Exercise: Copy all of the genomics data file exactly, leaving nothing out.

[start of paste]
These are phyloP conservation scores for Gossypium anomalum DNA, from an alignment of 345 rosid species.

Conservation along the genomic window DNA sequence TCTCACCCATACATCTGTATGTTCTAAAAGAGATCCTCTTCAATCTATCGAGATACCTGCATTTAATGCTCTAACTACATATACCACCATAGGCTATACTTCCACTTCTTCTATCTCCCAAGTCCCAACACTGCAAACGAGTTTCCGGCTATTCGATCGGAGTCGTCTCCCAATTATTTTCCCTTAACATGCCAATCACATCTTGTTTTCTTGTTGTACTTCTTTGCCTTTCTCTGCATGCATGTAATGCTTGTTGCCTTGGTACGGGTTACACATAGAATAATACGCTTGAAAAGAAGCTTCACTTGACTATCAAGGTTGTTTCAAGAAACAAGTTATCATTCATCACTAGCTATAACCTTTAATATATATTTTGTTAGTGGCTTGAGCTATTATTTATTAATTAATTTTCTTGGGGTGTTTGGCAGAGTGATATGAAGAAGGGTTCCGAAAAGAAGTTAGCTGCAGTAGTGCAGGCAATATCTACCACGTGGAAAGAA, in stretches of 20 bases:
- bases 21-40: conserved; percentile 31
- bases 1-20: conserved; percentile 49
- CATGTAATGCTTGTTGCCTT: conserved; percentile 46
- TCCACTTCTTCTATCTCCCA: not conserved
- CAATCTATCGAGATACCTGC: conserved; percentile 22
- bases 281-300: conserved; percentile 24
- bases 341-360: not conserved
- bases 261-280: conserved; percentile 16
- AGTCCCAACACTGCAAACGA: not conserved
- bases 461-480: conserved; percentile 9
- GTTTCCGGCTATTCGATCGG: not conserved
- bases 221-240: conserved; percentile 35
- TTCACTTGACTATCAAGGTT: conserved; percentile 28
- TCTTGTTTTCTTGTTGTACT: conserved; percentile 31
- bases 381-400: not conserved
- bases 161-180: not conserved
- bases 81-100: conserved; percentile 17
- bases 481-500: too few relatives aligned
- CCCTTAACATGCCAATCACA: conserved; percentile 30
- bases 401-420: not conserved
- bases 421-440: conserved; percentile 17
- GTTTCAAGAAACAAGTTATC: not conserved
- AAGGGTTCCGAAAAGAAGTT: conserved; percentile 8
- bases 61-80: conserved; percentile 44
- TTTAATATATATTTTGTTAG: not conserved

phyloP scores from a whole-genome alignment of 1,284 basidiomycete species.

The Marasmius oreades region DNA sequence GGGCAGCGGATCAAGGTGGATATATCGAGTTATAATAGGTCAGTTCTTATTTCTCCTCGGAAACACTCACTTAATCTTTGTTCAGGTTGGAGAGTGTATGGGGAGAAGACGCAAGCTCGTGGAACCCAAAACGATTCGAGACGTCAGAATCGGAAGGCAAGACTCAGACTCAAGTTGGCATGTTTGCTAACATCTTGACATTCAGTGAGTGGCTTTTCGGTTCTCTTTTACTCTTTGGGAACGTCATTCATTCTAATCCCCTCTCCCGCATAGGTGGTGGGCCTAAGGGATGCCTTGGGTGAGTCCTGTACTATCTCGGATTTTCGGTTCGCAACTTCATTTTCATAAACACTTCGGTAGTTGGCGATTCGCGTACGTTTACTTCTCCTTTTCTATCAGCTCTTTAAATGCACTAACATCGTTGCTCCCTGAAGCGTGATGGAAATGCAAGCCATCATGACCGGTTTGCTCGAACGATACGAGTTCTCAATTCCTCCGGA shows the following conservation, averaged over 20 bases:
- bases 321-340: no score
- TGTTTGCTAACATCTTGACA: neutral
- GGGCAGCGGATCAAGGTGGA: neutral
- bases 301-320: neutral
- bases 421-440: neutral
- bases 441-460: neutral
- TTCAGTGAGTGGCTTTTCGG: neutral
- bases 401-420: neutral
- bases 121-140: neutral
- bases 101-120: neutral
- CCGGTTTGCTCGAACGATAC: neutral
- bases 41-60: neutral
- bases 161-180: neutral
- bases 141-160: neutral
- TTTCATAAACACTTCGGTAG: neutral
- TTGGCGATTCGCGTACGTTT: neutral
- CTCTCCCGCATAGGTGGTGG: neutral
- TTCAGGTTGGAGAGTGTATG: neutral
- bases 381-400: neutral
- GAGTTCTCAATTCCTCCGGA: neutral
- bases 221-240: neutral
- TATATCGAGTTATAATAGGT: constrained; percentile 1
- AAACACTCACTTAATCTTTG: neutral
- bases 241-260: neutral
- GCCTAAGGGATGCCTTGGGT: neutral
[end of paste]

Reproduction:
These are phyloP conservation scores for Gossypium anomalum DNA, from an alignment of 345 rosid species.

Conservation along the genomic window DNA sequence TCTCACCCATACATCTGTATGTTCTAAAAGAGATCCTCTTCAATCTATCGAGATACCTGCATTTAATGCTCTAACTACATATACCACCATAGGCTATACTTCCACTTCTTCTATCTCCCAAGTCCCAACACTGCAAACGAGTTTCCGGCTATTCGATCGGAGTCGTCTCCCAATTATTTTCCCTTAACATGCCAATCACATCTTGTTTTCTTGTTGTACTTCTTTGCCTTTCTCTGCATGCATGTAATGCTTGTTGCCTTGGTACGGGTTACACATAGAATAATACGCTTGAAAAGAAGCTTCACTTGACTATCAAGGTTGTTTCAAGAAACAAGTTATCATTCATCACTAGCTATAACCTTTAATATATATTTTGTTAGTGGCTTGAGCTATTATTTATTAATTAATTTTCTTGGGGTGTTTGGCAGAGTGATATGAAGAAGGGTTCCGAAAAGAAGTTAGCTGCAGTAGTGCAGGCAATATCTACCACGTGGAAAGAA, in stretches of 20 bases:
- bases 21-40: conserved; percentile 31
- bases 1-20: conserved; percentile 49
- CATGTAATGCTTGTTGCCTT: conserved; percentile 46
- TCCACTTCTTCTATCTCCCA: not conserved
- CAATCTATCGAGATACCTGC: conserved; percentile 22
- bases 281-300: conserved; percentile 24
- bases 341-360: not conserved
- bases 261-280: conserved; percentile 16
- AGTCCCAACACTGCAAACGA: not conserved
- bases 461-480: conserved; percentile 9
- GTTTCCGGCTATTCGATCGG: not conserved
- bases 221-240: conserved; percentile 35
- TTCACTTGACTATCAAGGTT: conserved; percentile 28
- TCTTGTTTTCTTGTTGTACT: conserved; percentile 31
- bases 381-400: not conserved
- bases 161-180: not conserved
- bases 81-100: conserved; percentile 17
- bases 481-500: too few relatives aligned
- CCCTTAACATGCCAATCACA: conserved; percentile 30
- bases 401-420: not conserved
- bases 421-440: conserved; percentile 17
- GTTTCAAGAAACAAGTTATC: not conserved
- AAGGGTTCCGAAAAGAAGTT: conserved; percentile 8
- bases 61-80: conserved; percentile 44
- TTTAATATATATTTTGTTAG: not conserved

phyloP scores from a whole-genome alignment of 1,284 basidiomycete species.

The Marasmius oreades region DNA sequence GGGCAGCGGATCAAGGTGGATATATCGAGTTATAATAGGTCAGTTCTTATTTCTCCTCGGAAACACTCACTTAATCTTTGTTCAGGTTGGAGAGTGTATGGGGAGAAGACGCAAGCTCGTGGAACCCAAAACGATTCGAGACGTCAGAATCGGAAGGCAAGACTCAGACTCAAGTTGGCATGTTTGCTAACATCTTGACATTCAGTGAGTGGCTTTTCGGTTCTCTTTTACTCTTTGGGAACGTCATTCATTCTAATCCCCTCTCCCGCATAGGTGGTGGGCCTAAGGGATGCCTTGGGTGAGTCCTGTACTATCTCGGATTTTCGGTTCGCAACTTCATTTTCATAAACACTTCGGTAGTTGGCGATTCGCGTACGTTTACTTCTCCTTTTCTATCAGCTCTTTAAATGCACTAACATCGTTGCTCCCTGAAGCGTGATGGAAATGCAAGCCATCATGACCGGTTTGCTCGAACGATACGAGTTCTCAATTCCTCCGGA shows the following conservation, averaged over 20 bases:
- bases 321-340: no score
- TGTTTGCTAACATCTTGACA: neutral
- GGGCAGCGGATCAAGGTGGA: neutral
- bases 301-320: neutral
- bases 421-440: neutral
- bases 441-460: neutral
- TTCAGTGAGTGGCTTTTCGG: neutral
- bases 401-420: neutral
- bases 121-140: neutral
- bases 101-120: neutral
- CCGGTTTGCTCGAACGATAC: neutral
- bases 41-60: neutral
- bases 161-180: neutral
- bases 141-160: neutral
- TTTCATAAACACTTCGGTAG: neutral
- TTGGCGATTCGCGTACGTTT: neutral
- CTCTCCCGCATAGGTGGTGG: neutral
- TTCAGGTTGGAGAGTGTATG: neutral
- bases 381-400: neutral
- GAGTTCTCAATTCCTCCGGA: neutral
- bases 221-240: neutral
- TATATCGAGTTATAATAGGT: constrained; percentile 1
- AAACACTCACTTAATCTTTG: neutral
- bases 241-260: neutral
- GCCTAAGGGATGCCTTGGGT: neutral